"Despite the many benefits which come from clean wind energy, one of the most majestic birds of prey, the eagle, is itself falling prey to the blades of wind-energy facilities," a Forest Service employee wrote Monday on the Agriculture Department blog.
"For reasons still not clear to scientists, eagles are vulnerable to collisions with wind turbines, and in some areas such collisions can be a major source of the bird’s mortality."
The solar-powered transmitter, described as a "tiny bird backpack," records the bird's location four times an hour. So far, one adult bald eagle has been outfitted with the GPS transmitter. Five more will get the same treatment.
According to the Forest Service, "the data will provide amazing precision in bald eagle behavior patterns and habitat use."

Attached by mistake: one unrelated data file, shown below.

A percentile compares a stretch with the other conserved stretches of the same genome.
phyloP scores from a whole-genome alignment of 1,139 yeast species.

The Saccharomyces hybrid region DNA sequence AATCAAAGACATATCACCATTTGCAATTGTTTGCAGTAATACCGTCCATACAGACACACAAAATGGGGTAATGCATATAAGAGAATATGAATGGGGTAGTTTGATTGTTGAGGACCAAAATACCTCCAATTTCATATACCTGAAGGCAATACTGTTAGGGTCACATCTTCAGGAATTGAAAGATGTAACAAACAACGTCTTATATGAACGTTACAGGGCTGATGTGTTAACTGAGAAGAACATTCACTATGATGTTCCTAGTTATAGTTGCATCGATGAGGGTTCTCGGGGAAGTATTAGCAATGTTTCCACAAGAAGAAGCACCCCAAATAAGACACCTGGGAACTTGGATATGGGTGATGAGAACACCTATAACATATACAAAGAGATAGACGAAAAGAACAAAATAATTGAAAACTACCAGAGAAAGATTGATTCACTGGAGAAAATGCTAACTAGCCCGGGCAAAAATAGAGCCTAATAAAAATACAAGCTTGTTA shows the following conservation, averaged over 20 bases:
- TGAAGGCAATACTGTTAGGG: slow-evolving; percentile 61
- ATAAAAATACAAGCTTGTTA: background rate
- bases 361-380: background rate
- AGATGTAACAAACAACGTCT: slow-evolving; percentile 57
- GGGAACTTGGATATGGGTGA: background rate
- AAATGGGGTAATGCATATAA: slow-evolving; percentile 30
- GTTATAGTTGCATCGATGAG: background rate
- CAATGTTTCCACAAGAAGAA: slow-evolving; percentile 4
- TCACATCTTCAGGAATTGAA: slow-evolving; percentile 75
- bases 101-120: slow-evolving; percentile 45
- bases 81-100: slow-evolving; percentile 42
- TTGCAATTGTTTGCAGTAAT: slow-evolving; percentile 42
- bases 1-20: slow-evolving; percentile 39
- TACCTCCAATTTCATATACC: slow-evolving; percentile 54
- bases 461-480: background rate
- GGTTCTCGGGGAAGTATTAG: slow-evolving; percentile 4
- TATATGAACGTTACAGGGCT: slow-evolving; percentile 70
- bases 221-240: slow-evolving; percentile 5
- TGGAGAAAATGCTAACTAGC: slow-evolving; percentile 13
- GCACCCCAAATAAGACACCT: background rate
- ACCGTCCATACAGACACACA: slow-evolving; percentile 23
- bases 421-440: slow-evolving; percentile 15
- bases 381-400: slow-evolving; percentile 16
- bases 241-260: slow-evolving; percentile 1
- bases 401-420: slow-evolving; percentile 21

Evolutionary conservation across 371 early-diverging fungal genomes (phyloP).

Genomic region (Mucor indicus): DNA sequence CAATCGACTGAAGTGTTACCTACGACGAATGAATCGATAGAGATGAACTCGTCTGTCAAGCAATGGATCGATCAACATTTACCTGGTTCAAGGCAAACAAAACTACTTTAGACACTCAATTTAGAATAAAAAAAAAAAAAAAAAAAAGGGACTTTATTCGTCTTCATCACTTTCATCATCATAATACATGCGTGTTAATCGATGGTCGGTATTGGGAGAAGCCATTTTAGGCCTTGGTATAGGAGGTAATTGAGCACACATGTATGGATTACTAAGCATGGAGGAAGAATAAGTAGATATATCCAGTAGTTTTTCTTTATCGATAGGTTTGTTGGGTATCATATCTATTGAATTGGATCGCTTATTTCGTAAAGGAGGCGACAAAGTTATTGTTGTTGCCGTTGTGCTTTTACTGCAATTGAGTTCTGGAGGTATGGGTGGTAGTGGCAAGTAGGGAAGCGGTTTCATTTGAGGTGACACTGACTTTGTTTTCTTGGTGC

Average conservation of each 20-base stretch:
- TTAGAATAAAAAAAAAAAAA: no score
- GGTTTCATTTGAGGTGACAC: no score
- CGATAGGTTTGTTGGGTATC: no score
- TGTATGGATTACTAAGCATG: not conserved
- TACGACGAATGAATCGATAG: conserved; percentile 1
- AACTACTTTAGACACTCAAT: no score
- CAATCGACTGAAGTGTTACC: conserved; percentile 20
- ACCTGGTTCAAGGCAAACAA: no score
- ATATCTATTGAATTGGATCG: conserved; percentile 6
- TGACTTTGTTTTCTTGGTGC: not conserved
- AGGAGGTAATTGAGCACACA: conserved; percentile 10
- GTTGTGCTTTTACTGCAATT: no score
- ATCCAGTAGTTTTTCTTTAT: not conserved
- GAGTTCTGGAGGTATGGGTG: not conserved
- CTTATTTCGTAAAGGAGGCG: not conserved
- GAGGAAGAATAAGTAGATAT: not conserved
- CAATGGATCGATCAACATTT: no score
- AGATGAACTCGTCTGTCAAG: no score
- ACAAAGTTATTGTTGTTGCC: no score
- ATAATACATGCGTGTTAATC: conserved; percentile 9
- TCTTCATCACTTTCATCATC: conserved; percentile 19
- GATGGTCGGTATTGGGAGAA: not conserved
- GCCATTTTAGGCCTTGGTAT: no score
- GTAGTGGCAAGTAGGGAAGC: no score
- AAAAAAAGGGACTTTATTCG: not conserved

The data may also help the wind-energy industry develop ways of reducing eagle fatalities at wind farms.
Separately, a federal Wind Turbine Guidelines Advisory Committee has developed voluntary guidelines for the industry to consider in choosing a wind turbine site. The goal is to help the industry make "wise development decisions," which "avoid or minimize potential impacts to wildlife and habitat."
The guidelines include a series of questions to be answered at different stages of wind-turbine construction, including the screening of possible sites, field studies that document wildlife at the site, and post-construction fatality studies.